United States District Court, District of Columbia
C. Lamberth United States District Court Judge.
March 1, 2019, the D.C. Circuit determined that the U.S. Army
Corps of Engineers ("Corps") violated the National
Environmental Policy Act ("NEPA") by failing to
complete an Environmental Impact Study ("EIS")
before issuing a permit to the Virginia Electric and Power
Company ("Dominion") to construct the Surry-Skiffes
Creek-Whealton project ("the project"). The D.C.
Circuit, however, was unaware that the project was completed
shortly before they issued their opinion. Upon learning of the
project's completion shortly thereafter, the D.C. Circuit
remanded the case to this Court to determine the appropriate
turning to the ultimate question of whether vacatur is
proper, two threshold questions must be addressed: (1)
whether defendants waived or forfeited the right to contest
that vacatur is the appropriate remedy; and (2) whether
defendants are judicially estopped from contesting that
vacatur is the appropriate remedy. For the reasons set forth
below, this Court finds that waiver, forfeiture, and judicial
estoppel are all inapplicable here. Furthermore, the Court
finds that vacatur of the permit is not appropriate in this
case. The Court will therefore remand to the Corps without
vacatur but with instructions to complete an EIS in
accordance with the D.C. Circuit's ruling.
of a right is distinct from forfeiture of a right. Waiver is
the "intentional relinquishment or abandonment of a
known right or privilege." United States v.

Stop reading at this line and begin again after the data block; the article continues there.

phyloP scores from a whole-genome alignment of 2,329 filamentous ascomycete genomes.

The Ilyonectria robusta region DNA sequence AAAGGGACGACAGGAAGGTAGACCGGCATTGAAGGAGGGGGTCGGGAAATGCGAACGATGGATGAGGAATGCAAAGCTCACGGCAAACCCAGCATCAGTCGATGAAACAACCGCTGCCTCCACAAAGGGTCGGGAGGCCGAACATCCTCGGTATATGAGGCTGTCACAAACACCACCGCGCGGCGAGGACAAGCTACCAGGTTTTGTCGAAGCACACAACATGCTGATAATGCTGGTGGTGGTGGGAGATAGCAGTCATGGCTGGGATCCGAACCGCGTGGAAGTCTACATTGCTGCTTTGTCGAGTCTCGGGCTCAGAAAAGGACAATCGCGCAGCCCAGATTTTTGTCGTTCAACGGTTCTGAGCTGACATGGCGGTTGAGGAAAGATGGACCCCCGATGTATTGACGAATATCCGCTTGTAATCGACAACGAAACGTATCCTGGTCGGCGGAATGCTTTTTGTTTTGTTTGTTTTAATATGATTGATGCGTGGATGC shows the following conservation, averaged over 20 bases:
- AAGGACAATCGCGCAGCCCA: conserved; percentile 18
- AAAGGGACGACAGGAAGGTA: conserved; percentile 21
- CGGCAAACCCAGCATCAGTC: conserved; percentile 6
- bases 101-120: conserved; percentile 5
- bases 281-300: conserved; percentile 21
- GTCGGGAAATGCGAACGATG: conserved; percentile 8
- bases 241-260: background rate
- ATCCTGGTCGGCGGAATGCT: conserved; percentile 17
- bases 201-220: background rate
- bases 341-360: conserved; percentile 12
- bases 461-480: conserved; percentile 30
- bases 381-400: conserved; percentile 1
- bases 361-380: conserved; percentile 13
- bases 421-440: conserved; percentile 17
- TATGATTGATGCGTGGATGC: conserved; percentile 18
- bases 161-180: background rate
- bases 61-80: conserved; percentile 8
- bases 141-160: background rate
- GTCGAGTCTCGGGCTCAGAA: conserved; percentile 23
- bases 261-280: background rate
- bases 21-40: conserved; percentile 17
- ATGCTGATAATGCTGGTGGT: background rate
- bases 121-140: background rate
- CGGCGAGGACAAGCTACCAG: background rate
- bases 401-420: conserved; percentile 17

Olano, 507 U.S. 725, 733 (1993). In contrast, forfeiture
is the "failure to make the timely assertion of a
right." Keepseagle v. Perdue, 856 F.3d 1039,
1053 (D.C. Cir. 2017). Nothing in the record supports the
notion that defendants ever "intentional[ly]
relinquish[ed] or abandon[ed] ... a known right or
privilege," and therefore only the forfeiture issue will
be addressed further. Olano, 507 U.S. at 733.
are correct that defendants' appellate brief contained
only one reference to their desired remedy-remand without
vacatur-in the event that they lost on the merits. Plaintiffs
also stress the fact that this one reference was in the
briefs conclusion, and they cite Bryant v. Gates in
arguing that an issue is waived or forfeited when a
party's argument on an issue consists of only a single,
conclusory statement. 532 F.3d 888, 898 (D.C. Cir. 2008)
(holding in part that an as-applied First Amendment Free
Speech challenge was "doubly forfeit" when not
raised in the district court and when included in the
appellate brief only as a "single, conclusory
statement"). "It is not enough merely to mention a
possible argument in the most skeletal way, leaving the court
to do counsel's work." Schneider v.
Kissinger, 412 F.3d 190, 200 n.l (D.C. Cir. 2005)
(quoting United States v. Zannino, 895 F.2d 1, 17
(1st Cir. 1990)).
plaintiffs cite numerous cases to support their forfeiture
arguments, those cases all involved the forfeiture of a
merits issue rather than forfeiture of a
remedy issue. The question -of whether the Corps
needed to conduct an EIS (the merits issue) is separate from
the question of whether vacatur is appropriate in this
situation (the remedy issue). In Honeywell Intern., Inc.
v. EPA, the concurring opinion explained that the merits
of a case and the appropriate remedy are different issues
that should be treated separately. See 374 F.3d
1363, 1375 (D.C. Cir. 2004) (Randolph, J., concurring).
Questions of remedy are commonly reserved for post-decision
motions, and "[i]t is quite rare for the parties even to
mention the question of remedy in their merits briefs."